Have you ever found little "diamonds" or such in your wine? We have heard the below comments about aged wine and even some about our own wine. "There is sand in the bottom of the bottle...The wine is sparkly... What are the crystal formations on the cork?"
Of course they all refer to the tiny tartrate crystals which can sometimes be found in wines and on our corks. Tartrates is the general term used by winemakers to describe the harmless crystalline deposits that separate from wines during aging. Although tartrates precipitated in red wines usually take on some red or brown coloring from absorbed wine pigments and are commonly regarded as mere sediment, in white wines hey can look alarmingly like shards of glass to the uninitiated.
This common misconception has led to the some overuse of cold stabilization by the industry to the point of losing wine flavor and body. So when you do see tartrate crystals it is actually a sign of less-manipulated wine. The modern volume wine industry has, for the most part, decided that removing tartrates by stabilization is preferable to consumer education. The European culture, when confronted with wine "diamonds" in their wine bottles, usually accept the wine as high quality. In the U.S. this is not always true.
Tartaric acid (HTa) is the most important acid found in grapes and wine as it plays a major part in determining the taste of the wine. In JARVIS wines Tartaric acid (HTa) of about 4 grams per liter is typical. Tartaric acid is also the principal component of the mixture of acids and salts that constitute the wine's buffer system and maintains the stability of its acidity and color.
It is interesting to note that although it is a natural organic acid, tartaric acid, is rarely found in plants. The grape and tamarind are the only fruits of significance which are tartrate accumulators. The amount of tartaric acid found in grapes and wine can vary by varietal, soil, and weather. Cooler climates in general favor higher concentrations of tartaric acid.
Tartrates tend to separate from wines because tartaric acid is less soluble in solutions of alcohol and water such as wine than it is in plain water or grape juice. Experience shows that about half of the tartrate soluble in grape juice is insoluble in wine. The problem in wine is that the tartrate may remain in a soluble state in the complex wine mixture only to crystallize at some unpredictable later time.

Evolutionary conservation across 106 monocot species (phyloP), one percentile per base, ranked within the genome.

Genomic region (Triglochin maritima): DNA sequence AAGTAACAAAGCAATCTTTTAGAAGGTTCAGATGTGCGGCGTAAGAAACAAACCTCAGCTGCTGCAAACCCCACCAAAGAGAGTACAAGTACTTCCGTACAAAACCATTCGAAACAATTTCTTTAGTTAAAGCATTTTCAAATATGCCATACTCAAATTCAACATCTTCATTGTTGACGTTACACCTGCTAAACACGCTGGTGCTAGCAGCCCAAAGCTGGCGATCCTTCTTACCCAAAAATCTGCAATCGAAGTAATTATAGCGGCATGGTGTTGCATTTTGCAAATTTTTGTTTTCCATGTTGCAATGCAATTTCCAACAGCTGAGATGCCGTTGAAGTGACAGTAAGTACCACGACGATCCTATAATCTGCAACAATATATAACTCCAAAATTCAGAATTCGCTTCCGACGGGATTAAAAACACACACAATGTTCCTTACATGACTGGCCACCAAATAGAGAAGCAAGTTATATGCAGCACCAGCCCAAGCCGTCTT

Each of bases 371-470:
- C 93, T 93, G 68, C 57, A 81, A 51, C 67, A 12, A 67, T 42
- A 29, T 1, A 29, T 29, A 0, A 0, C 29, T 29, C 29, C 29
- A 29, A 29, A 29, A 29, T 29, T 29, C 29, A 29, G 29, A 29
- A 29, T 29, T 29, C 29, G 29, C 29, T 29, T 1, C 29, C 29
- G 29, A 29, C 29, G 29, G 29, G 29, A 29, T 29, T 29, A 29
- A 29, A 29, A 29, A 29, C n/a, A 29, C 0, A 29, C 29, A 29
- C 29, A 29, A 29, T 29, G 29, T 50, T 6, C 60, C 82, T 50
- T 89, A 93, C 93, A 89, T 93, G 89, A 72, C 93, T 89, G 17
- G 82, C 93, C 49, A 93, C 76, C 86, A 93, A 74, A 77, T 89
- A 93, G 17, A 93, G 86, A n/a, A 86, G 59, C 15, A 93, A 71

Tartrate instability was recognized as a problem only in the 19th century when, with greater wine production and standardization of bottle production, bottle-aged wines first became common. Previously wine were not expected to be perfectly clear, although some would routinely be strained. Today producers of most modern wines, particularly all inexpensive white wines, believe that their customers expect brilliantly clear liquid to emerge from the bottle, no matter how long it has been there.
By filtration, it is relatively easy to ensure perfect clarity immediately prior to bottling. Historically wines were stabilized against tartrate precipitation by letting the cellar cool to temperatures near or below freezing during the winter. Low temperatures for 3 to 4 months would usually remove so much tartrate that further precipitation was unlikely. The modern equivalent is to use refrigeration to chill the wine before bottling. When the wine is cooled down to a temperature of 30˚F the tartrates will cling to the sides of the container or simply fall to the bottom.
So the next time you see wine diamonds in the bottom of your wine bottle or attached to the cork you'll know there is some history behind it and chances are you've got quality wine.